Airbus earnings surged in the first quarter as the European planemaker churned out higher numbers of its A320 narrow-body jet, which is the biggest global rival to Boeing’s grounded 737-Max.
Airbus delivered 126 A320s, a model that appears to have overcome a run of engine manufacturing faults just as the 737 faces questions about its future after two fatal crashes in five months.
Adjusted earnings before interest and tax jumped almost 40-fold to €549m, providing a solid starting point for chief executive Guillaume Faury, who took over from long-time head Tom Enders last month.
While some 737-Max operators have indicated that they will consider a switch to Airbus’ latest A320neo, the Toulouse-based company has said it isn’t banking on a flurry of new orders, partly because its narrow-body production capacity is sold out over the next few years.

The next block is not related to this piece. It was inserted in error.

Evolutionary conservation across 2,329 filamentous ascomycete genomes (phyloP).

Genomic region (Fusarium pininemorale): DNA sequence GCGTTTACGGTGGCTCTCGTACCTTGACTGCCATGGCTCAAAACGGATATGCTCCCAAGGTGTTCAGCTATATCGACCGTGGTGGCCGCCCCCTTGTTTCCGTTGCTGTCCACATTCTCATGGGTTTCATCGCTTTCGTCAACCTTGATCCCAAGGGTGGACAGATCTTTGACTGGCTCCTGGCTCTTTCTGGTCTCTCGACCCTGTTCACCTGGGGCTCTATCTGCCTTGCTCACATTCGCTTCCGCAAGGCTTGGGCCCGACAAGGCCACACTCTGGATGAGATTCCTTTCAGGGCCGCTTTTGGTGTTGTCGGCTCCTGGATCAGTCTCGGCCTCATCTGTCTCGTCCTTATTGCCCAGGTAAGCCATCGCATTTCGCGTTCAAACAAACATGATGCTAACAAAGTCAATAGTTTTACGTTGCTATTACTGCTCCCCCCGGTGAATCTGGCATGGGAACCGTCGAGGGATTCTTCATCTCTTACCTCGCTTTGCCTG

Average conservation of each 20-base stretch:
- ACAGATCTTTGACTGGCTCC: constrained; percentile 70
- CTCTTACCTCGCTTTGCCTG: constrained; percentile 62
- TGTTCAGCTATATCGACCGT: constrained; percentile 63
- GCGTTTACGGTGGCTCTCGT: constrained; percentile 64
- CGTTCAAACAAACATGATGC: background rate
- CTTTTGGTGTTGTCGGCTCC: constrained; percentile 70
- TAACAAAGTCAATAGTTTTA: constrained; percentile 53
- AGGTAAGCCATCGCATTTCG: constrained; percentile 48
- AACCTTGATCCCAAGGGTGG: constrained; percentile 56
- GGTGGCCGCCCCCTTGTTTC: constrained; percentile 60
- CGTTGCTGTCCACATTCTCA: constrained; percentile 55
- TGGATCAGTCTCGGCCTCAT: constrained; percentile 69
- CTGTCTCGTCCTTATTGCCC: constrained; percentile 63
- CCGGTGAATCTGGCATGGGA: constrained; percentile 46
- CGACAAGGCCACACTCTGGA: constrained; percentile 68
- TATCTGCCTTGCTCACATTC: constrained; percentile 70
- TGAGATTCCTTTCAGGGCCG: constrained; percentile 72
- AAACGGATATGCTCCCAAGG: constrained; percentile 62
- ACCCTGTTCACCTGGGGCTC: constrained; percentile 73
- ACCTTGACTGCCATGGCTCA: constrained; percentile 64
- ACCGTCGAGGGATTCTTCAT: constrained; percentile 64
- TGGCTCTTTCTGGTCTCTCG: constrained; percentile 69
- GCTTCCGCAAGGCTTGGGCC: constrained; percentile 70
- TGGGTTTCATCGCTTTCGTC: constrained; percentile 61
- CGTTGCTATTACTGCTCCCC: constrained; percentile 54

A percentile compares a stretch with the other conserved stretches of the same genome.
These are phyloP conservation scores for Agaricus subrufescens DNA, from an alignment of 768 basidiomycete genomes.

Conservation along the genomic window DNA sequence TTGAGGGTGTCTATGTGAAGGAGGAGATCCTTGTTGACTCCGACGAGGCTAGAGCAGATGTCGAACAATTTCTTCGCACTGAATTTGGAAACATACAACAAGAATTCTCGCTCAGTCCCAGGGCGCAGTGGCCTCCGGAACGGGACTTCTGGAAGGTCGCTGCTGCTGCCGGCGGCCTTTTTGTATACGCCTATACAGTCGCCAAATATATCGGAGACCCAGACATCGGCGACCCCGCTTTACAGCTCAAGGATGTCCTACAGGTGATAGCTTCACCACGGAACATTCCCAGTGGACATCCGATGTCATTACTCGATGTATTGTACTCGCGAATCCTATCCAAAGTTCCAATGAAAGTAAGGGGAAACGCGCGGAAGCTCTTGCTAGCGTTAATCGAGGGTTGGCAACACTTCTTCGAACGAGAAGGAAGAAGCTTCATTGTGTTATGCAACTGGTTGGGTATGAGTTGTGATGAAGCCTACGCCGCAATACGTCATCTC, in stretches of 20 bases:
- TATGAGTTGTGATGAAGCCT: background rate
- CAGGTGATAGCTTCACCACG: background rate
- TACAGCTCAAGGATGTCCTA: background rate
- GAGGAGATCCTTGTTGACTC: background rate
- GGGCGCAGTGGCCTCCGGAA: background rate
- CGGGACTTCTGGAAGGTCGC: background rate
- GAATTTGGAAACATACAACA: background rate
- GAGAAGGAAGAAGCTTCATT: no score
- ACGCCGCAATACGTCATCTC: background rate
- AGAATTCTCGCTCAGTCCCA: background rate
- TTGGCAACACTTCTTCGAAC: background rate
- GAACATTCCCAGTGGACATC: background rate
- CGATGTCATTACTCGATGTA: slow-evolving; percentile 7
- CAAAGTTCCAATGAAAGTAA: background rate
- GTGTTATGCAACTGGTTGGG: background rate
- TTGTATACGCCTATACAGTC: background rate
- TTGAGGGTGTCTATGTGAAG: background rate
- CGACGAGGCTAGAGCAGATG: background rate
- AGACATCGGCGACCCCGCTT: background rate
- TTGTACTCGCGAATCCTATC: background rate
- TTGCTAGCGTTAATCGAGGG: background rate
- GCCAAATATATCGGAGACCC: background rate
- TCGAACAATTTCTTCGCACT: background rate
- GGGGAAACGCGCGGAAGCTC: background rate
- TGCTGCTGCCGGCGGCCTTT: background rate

Mr Faury said he expects that the crisis at Boeing will be “temporary”.
Still, the commercial aircraft market is robust and Airbus is evaluating its ability to lift A320 production capacity, he said, reiterating a target for 880 to 890 jetliner deliveries across the lineup in 2019.
Airbus shares traded 0.9% lower, giving a market value of €94bn. The stock has surged 45% this year, outstripping Boeing, where gains have been limited to 18% as it battles to return the Max to service.
Mr Faury said he wants to smooth out production to avoid having deliveries back-loaded to the fourth quarter, as has been the case in recent years.
That led him to rein in ambitions to lift A320 output to 70 or more planes a month from the 60 planned this year while ordering a review to establish what rate the supply-chain could handle.
Airbus is still facing problems ramping up deliveries of the A321, its biggest narrow-body, amid issues with the highly customised cabin.
It also handed over just three A330neo wide-bodies after turbine supplier Rolls-Royce was hit with production delays, out of an overall total of 162 aircraft.
The company said talks are progressing on amended contracts for its A400M military transport plane, with a resolution expected by the middle of the year.